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UVB Works but Lifestyle Change In Order
from Paul C.

Hello! I am P sufferer living in London. I am 28 and have had P since 15. It got really bad after 24, when I started working, reduced exercise, smoked heavier than normal and drank more. Oh yeah, I ate really badly as well. I have had the topical treatments which are frankly a waste of time. I tried Psorigon and experienced the comeback from hell. I tried a course of UVB for a month before going on holiday and this was the only time I have been (virtually) free from the P.

Now it is back with a vengeance and I am starting a course of Acitretin (Neotigason), a vitamin A derivative. I am unsure whether to continue this course because the pack talks about hair loss and liver damage. Sod that. My doctor told me there are no side effects. As an aside, I am almost 100% sure that UK doctors do not give a damn about Psoriasis and that virtually all Psoriatics suffer in silence over here.

I have been browsing the responses on your site and the one that has really taken my attention is the value of proper diet (important for all) and the eradication of Candida (yeast infection). If I think back in the last ten years my diet basically read like this (how many other psoriasis sufferers out there relate to this?) ... beer (quite a bit actually), chips (fries), fast food, smoking, hardly any vegetables, chocolate, curries, Chinese takeaways, hardly any fruit, etc. etc.

I am now changing my diet completely with specific diet changes to tackle the yeast problem. This I am combining with supplements of Zinc, Antioxidants, Fish Oils, Selenium, Milk Thistle, Echinacea and multivitamins and minerals. I am going to give it one month (off the beer and the fags as well) combined with UVB treatment. I think the realization has sunk in that this is not temporary—this is how I should LIVE my life—not for the sake of getting rid of the psoriasis.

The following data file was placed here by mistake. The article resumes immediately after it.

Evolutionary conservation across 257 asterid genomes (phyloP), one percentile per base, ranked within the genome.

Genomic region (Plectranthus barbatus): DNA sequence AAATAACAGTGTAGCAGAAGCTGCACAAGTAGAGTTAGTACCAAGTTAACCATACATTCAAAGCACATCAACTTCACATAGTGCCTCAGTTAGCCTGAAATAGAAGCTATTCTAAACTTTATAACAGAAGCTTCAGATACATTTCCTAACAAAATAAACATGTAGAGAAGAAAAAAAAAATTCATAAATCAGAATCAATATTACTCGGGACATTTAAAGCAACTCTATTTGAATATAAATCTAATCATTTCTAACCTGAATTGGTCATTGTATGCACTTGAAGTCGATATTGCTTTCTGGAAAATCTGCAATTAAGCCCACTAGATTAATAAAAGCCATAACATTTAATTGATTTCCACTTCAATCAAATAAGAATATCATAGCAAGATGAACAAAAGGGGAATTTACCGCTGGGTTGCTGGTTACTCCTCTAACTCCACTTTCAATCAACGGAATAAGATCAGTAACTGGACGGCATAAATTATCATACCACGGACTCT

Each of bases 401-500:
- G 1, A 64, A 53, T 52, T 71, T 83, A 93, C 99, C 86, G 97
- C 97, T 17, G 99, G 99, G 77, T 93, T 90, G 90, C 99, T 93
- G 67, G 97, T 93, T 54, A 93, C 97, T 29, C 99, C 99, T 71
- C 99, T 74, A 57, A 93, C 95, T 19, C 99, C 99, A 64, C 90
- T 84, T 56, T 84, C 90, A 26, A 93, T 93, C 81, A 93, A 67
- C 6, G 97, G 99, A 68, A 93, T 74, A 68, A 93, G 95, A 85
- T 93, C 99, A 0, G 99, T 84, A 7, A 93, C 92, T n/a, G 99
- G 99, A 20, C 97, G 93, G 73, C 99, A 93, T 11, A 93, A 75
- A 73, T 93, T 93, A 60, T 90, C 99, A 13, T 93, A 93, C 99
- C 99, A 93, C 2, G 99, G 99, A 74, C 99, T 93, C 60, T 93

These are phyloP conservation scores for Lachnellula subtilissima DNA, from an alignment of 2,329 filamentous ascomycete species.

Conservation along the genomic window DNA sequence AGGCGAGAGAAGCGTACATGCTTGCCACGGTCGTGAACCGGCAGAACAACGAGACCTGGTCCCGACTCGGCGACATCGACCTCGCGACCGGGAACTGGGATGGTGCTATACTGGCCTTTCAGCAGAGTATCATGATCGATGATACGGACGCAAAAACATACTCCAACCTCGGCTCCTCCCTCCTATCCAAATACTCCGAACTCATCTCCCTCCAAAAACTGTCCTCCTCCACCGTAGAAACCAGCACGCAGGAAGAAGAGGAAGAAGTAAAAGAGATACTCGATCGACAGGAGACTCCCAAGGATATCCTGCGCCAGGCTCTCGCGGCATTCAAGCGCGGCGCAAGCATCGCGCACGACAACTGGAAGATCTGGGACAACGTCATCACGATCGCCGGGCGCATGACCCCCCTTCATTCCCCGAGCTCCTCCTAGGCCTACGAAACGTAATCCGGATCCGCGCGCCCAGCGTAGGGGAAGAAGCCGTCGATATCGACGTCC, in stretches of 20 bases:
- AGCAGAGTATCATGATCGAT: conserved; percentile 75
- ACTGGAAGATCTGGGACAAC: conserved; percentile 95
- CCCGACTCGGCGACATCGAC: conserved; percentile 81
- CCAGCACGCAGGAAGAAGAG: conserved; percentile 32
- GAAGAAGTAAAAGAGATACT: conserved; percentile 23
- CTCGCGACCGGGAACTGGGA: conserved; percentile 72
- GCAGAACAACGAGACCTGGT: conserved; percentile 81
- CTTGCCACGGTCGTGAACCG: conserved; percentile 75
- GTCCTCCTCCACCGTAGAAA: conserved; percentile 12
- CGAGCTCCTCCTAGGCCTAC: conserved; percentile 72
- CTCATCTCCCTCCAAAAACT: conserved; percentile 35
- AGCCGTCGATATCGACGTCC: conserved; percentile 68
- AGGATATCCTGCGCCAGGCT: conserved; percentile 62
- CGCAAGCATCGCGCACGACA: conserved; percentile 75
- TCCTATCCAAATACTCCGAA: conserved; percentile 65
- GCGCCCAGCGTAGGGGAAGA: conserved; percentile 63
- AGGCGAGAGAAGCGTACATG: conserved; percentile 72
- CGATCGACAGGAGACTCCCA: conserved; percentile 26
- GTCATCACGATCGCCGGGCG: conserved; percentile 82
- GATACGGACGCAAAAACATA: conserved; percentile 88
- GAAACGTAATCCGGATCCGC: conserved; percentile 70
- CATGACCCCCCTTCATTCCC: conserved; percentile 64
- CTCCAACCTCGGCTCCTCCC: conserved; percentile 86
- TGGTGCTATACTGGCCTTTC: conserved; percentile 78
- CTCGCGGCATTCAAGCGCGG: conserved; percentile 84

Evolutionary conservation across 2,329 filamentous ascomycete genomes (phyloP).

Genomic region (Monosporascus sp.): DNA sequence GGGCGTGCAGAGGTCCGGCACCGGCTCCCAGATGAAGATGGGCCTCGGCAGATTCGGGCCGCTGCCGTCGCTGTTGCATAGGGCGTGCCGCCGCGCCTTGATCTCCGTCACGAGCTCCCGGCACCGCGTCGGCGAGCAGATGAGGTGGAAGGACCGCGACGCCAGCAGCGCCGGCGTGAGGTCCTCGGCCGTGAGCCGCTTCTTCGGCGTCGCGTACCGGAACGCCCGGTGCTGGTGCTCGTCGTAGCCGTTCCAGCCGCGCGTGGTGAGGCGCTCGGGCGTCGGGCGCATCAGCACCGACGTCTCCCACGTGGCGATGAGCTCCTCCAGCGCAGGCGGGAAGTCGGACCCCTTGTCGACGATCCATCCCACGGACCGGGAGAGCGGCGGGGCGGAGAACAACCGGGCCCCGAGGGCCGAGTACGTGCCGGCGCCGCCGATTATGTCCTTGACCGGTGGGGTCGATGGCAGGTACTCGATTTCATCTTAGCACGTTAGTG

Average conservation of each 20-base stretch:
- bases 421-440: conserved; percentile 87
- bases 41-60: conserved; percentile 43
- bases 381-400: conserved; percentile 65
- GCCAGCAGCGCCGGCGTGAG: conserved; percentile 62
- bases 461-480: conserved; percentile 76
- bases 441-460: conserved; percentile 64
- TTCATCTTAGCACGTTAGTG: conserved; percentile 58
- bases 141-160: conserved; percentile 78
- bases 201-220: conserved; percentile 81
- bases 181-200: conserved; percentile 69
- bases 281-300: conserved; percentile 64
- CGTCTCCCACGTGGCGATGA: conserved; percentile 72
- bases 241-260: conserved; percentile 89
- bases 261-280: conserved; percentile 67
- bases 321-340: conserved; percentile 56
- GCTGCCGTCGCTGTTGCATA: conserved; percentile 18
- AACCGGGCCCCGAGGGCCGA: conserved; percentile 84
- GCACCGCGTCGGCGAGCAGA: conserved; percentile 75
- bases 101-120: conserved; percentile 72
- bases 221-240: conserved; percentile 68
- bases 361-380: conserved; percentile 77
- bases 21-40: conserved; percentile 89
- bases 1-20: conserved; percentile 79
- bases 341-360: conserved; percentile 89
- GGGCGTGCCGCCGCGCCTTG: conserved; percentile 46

Just out of interest, how about asking psoriatic sufferers to describe their diet over the last 5-10 years? I read that while taking MTX you had a spicy Cajun meal and suffered afterwards. Any link there? -Paul C.

*****

Ed's Response: You've covered lots of ground here, Paul, and I want to respond to most of it.

On your earlier success with UVB. It was great that you achieved this. Though light therapies come with dangers of their own, clearing this way is to be preferred over many other therapies, including systemic drugs. Will come back to your success with UVB in a moment.

On your current Neotigason therapy. I understand this is a retinoid often used to supplement light therapy. Also, according to Nicholas Lowe's book Psoriasis: A Patient's Guide, hair loss is a sometimes side effect. In fact, he lists a number of mild-sounding side effects which makes me wonder why your doctor insists there are none. Perhaps he is prescribing a super-low dose for you, at least to start.... Or, perhaps, he just doesn't give a damn, as you suggest. You're not the first to report dissatisfaction with P treatment in the UK, but I'm happy to report we've heard some success stories, too. If you haven't already, read After Hospital Stay I'm Flake Free in the archives.

On diet and P. We reflect on this issue often. Most recently, this month in Reverse Koebner? and "Zone" Diet. Check it out if you haven't already. You may be quite right to decide "this is how I should LIVE my life." We all know people who seem younger than their years and stay in remarkably good health, who attribute this to watching what they eat and drink and, in essence, how they live. That's pretty strong evidence. On the other hand, instituting all the changes you have listed, on top of reviving the UVB therapy, may not enable you to determine just what does or does not work. I promised I would get back to the UVB therapy. If your sole inclination is to subdue your flaking, wasn't the UVB enough last time? On the other hand, if you make the effort to accomplish all those other changes, are you sure you would NEED the UVB therapy?

Another caution against making too many changes all at once: Just as it's difficult to tell precisely what's working or doing good, it's equally difficult to identify culprits when something goes wrong. I was forced for medical reasons to undergo tremendous life-changing behaviors in the summer of 1986. During that "summer of recovery" I felt terrible—all the time. In retrospect, even doctors tell me I changed too much too quickly.

And one final comment: You wrote you were going to give all this "a month." I'm not sure, but I do not believe a month is sufficient time to judge the consequences of any routine directed at full-body metabolism. Three or six months to a year is what I hear or read most frequently.

Good luck, Paul and keep us apprized! -Ed

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